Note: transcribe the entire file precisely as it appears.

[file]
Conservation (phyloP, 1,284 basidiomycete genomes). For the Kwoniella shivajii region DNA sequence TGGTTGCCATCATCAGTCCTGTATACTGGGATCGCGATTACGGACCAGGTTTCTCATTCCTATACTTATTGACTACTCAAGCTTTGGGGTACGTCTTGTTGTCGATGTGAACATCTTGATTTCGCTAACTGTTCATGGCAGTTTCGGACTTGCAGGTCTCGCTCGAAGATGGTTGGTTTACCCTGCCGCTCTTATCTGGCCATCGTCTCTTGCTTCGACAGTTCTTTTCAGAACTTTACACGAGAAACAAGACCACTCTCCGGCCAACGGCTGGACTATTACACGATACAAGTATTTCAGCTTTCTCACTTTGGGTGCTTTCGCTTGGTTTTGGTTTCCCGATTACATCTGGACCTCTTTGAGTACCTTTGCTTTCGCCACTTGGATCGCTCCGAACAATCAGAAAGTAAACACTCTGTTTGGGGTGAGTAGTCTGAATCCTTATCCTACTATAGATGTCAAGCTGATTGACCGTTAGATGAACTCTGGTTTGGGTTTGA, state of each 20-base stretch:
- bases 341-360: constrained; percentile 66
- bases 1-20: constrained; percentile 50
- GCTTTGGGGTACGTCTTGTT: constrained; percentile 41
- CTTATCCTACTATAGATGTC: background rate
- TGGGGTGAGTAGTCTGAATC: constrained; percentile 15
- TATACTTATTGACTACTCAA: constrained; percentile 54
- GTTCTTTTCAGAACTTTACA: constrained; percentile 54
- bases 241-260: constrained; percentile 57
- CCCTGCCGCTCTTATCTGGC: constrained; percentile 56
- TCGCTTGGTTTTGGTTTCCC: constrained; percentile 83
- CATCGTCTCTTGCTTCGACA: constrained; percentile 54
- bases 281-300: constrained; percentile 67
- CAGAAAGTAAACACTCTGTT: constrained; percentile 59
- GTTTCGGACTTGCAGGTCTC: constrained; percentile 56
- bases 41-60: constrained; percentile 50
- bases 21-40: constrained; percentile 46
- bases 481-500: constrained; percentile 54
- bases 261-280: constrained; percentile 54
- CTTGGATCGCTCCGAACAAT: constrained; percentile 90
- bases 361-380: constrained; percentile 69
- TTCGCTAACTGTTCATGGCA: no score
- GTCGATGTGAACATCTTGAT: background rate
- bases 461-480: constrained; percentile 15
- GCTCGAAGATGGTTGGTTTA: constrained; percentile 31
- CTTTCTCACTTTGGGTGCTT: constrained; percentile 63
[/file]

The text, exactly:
Conservation (phyloP, 1,284 basidiomycete genomes). For the Kwoniella shivajii region DNA sequence TGGTTGCCATCATCAGTCCTGTATACTGGGATCGCGATTACGGACCAGGTTTCTCATTCCTATACTTATTGACTACTCAAGCTTTGGGGTACGTCTTGTTGTCGATGTGAACATCTTGATTTCGCTAACTGTTCATGGCAGTTTCGGACTTGCAGGTCTCGCTCGAAGATGGTTGGTTTACCCTGCCGCTCTTATCTGGCCATCGTCTCTTGCTTCGACAGTTCTTTTCAGAACTTTACACGAGAAACAAGACCACTCTCCGGCCAACGGCTGGACTATTACACGATACAAGTATTTCAGCTTTCTCACTTTGGGTGCTTTCGCTTGGTTTTGGTTTCCCGATTACATCTGGACCTCTTTGAGTACCTTTGCTTTCGCCACTTGGATCGCTCCGAACAATCAGAAAGTAAACACTCTGTTTGGGGTGAGTAGTCTGAATCCTTATCCTACTATAGATGTCAAGCTGATTGACCGTTAGATGAACTCTGGTTTGGGTTTGA, state of each 20-base stretch:
- bases 341-360: constrained; percentile 66
- bases 1-20: constrained; percentile 50
- GCTTTGGGGTACGTCTTGTT: constrained; percentile 41
- CTTATCCTACTATAGATGTC: background rate
- TGGGGTGAGTAGTCTGAATC: constrained; percentile 15
- TATACTTATTGACTACTCAA: constrained; percentile 54
- GTTCTTTTCAGAACTTTACA: constrained; percentile 54
- bases 241-260: constrained; percentile 57
- CCCTGCCGCTCTTATCTGGC: constrained; percentile 56
- TCGCTTGGTTTTGGTTTCCC: constrained; percentile 83
- CATCGTCTCTTGCTTCGACA: constrained; percentile 54
- bases 281-300: constrained; percentile 67
- CAGAAAGTAAACACTCTGTT: constrained; percentile 59
- GTTTCGGACTTGCAGGTCTC: constrained; percentile 56
- bases 41-60: constrained; percentile 50
- bases 21-40: constrained; percentile 46
- bases 481-500: constrained; percentile 54
- bases 261-280: constrained; percentile 54
- CTTGGATCGCTCCGAACAAT: constrained; percentile 90
- bases 361-380: constrained; percentile 69
- TTCGCTAACTGTTCATGGCA: no score
- GTCGATGTGAACATCTTGAT: background rate
- bases 461-480: constrained; percentile 15
- GCTCGAAGATGGTTGGTTTA: constrained; percentile 31
- CTTTCTCACTTTGGGTGCTT: constrained; percentile 63